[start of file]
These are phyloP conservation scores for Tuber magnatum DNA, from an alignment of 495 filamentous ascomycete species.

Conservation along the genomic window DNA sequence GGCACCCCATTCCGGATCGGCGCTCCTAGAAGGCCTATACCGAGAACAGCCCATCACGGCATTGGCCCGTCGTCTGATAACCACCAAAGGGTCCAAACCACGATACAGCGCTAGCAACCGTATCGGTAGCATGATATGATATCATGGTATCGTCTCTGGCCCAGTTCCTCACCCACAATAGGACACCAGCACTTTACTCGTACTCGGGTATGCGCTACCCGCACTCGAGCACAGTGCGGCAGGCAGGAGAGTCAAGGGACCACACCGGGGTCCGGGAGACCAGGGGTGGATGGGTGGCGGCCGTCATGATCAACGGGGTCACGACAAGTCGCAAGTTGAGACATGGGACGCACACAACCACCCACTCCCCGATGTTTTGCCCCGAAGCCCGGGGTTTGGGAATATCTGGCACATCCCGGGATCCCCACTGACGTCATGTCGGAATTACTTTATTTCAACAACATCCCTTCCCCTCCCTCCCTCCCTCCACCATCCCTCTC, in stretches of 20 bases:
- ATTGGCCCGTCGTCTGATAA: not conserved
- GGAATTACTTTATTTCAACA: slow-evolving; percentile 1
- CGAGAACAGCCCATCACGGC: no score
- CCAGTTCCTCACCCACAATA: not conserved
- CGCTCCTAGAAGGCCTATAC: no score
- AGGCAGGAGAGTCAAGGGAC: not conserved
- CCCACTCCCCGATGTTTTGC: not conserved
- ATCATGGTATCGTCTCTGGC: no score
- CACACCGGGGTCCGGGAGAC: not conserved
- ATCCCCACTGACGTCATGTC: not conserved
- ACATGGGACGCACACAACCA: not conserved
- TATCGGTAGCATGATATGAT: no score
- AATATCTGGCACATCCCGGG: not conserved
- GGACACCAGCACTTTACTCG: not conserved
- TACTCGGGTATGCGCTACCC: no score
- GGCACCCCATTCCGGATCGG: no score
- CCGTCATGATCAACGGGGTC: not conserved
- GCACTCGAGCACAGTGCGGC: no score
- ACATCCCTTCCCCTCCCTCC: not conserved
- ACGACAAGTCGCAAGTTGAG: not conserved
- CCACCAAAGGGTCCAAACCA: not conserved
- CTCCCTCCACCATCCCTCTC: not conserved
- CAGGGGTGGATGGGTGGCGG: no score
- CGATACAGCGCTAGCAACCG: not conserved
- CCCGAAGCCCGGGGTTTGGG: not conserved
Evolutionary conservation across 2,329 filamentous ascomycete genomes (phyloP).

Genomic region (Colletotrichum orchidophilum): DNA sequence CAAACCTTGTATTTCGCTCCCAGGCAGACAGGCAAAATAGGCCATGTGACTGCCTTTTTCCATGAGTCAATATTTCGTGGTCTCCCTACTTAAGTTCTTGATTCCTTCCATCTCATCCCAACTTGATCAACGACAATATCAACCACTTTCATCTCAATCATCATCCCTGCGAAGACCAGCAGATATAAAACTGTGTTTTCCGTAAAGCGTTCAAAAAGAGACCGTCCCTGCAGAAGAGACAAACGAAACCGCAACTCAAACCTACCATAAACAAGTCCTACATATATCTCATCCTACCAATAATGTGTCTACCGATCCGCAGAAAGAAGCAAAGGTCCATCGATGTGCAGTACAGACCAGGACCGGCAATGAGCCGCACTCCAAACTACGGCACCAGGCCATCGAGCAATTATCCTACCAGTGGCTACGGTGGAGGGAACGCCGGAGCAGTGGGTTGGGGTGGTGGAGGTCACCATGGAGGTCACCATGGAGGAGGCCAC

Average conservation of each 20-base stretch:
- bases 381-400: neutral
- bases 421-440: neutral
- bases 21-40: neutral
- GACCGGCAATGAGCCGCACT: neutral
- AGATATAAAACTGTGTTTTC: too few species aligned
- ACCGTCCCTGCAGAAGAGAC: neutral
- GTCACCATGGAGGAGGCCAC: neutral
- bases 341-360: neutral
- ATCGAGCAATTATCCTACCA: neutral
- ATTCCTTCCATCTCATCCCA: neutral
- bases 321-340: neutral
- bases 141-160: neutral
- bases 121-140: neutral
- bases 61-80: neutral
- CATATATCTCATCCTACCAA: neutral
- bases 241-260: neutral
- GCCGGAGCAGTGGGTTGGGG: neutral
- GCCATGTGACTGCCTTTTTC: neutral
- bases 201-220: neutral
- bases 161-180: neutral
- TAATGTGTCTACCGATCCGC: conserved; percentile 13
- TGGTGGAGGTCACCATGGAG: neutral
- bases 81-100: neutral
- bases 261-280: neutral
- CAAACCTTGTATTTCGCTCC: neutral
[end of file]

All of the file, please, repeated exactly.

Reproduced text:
These are phyloP conservation scores for Tuber magnatum DNA, from an alignment of 495 filamentous ascomycete species.

Conservation along the genomic window DNA sequence GGCACCCCATTCCGGATCGGCGCTCCTAGAAGGCCTATACCGAGAACAGCCCATCACGGCATTGGCCCGTCGTCTGATAACCACCAAAGGGTCCAAACCACGATACAGCGCTAGCAACCGTATCGGTAGCATGATATGATATCATGGTATCGTCTCTGGCCCAGTTCCTCACCCACAATAGGACACCAGCACTTTACTCGTACTCGGGTATGCGCTACCCGCACTCGAGCACAGTGCGGCAGGCAGGAGAGTCAAGGGACCACACCGGGGTCCGGGAGACCAGGGGTGGATGGGTGGCGGCCGTCATGATCAACGGGGTCACGACAAGTCGCAAGTTGAGACATGGGACGCACACAACCACCCACTCCCCGATGTTTTGCCCCGAAGCCCGGGGTTTGGGAATATCTGGCACATCCCGGGATCCCCACTGACGTCATGTCGGAATTACTTTATTTCAACAACATCCCTTCCCCTCCCTCCCTCCCTCCACCATCCCTCTC, in stretches of 20 bases:
- ATTGGCCCGTCGTCTGATAA: not conserved
- GGAATTACTTTATTTCAACA: slow-evolving; percentile 1
- CGAGAACAGCCCATCACGGC: no score
- CCAGTTCCTCACCCACAATA: not conserved
- CGCTCCTAGAAGGCCTATAC: no score
- AGGCAGGAGAGTCAAGGGAC: not conserved
- CCCACTCCCCGATGTTTTGC: not conserved
- ATCATGGTATCGTCTCTGGC: no score
- CACACCGGGGTCCGGGAGAC: not conserved
- ATCCCCACTGACGTCATGTC: not conserved
- ACATGGGACGCACACAACCA: not conserved
- TATCGGTAGCATGATATGAT: no score
- AATATCTGGCACATCCCGGG: not conserved
- GGACACCAGCACTTTACTCG: not conserved
- TACTCGGGTATGCGCTACCC: no score
- GGCACCCCATTCCGGATCGG: no score
- CCGTCATGATCAACGGGGTC: not conserved
- GCACTCGAGCACAGTGCGGC: no score
- ACATCCCTTCCCCTCCCTCC: not conserved
- ACGACAAGTCGCAAGTTGAG: not conserved
- CCACCAAAGGGTCCAAACCA: not conserved
- CTCCCTCCACCATCCCTCTC: not conserved
- CAGGGGTGGATGGGTGGCGG: no score
- CGATACAGCGCTAGCAACCG: not conserved
- CCCGAAGCCCGGGGTTTGGG: not conserved
Evolutionary conservation across 2,329 filamentous ascomycete genomes (phyloP).

Genomic region (Colletotrichum orchidophilum): DNA sequence CAAACCTTGTATTTCGCTCCCAGGCAGACAGGCAAAATAGGCCATGTGACTGCCTTTTTCCATGAGTCAATATTTCGTGGTCTCCCTACTTAAGTTCTTGATTCCTTCCATCTCATCCCAACTTGATCAACGACAATATCAACCACTTTCATCTCAATCATCATCCCTGCGAAGACCAGCAGATATAAAACTGTGTTTTCCGTAAAGCGTTCAAAAAGAGACCGTCCCTGCAGAAGAGACAAACGAAACCGCAACTCAAACCTACCATAAACAAGTCCTACATATATCTCATCCTACCAATAATGTGTCTACCGATCCGCAGAAAGAAGCAAAGGTCCATCGATGTGCAGTACAGACCAGGACCGGCAATGAGCCGCACTCCAAACTACGGCACCAGGCCATCGAGCAATTATCCTACCAGTGGCTACGGTGGAGGGAACGCCGGAGCAGTGGGTTGGGGTGGTGGAGGTCACCATGGAGGTCACCATGGAGGAGGCCAC

Average conservation of each 20-base stretch:
- bases 381-400: neutral
- bases 421-440: neutral
- bases 21-40: neutral
- GACCGGCAATGAGCCGCACT: neutral
- AGATATAAAACTGTGTTTTC: too few species aligned
- ACCGTCCCTGCAGAAGAGAC: neutral
- GTCACCATGGAGGAGGCCAC: neutral
- bases 341-360: neutral
- ATCGAGCAATTATCCTACCA: neutral
- ATTCCTTCCATCTCATCCCA: neutral
- bases 321-340: neutral
- bases 141-160: neutral
- bases 121-140: neutral
- bases 61-80: neutral
- CATATATCTCATCCTACCAA: neutral
- bases 241-260: neutral
- GCCGGAGCAGTGGGTTGGGG: neutral
- GCCATGTGACTGCCTTTTTC: neutral
- bases 201-220: neutral
- bases 161-180: neutral
- TAATGTGTCTACCGATCCGC: conserved; percentile 13
- TGGTGGAGGTCACCATGGAG: neutral
- bases 81-100: neutral
- bases 261-280: neutral
- CAAACCTTGTATTTCGCTCC: neutral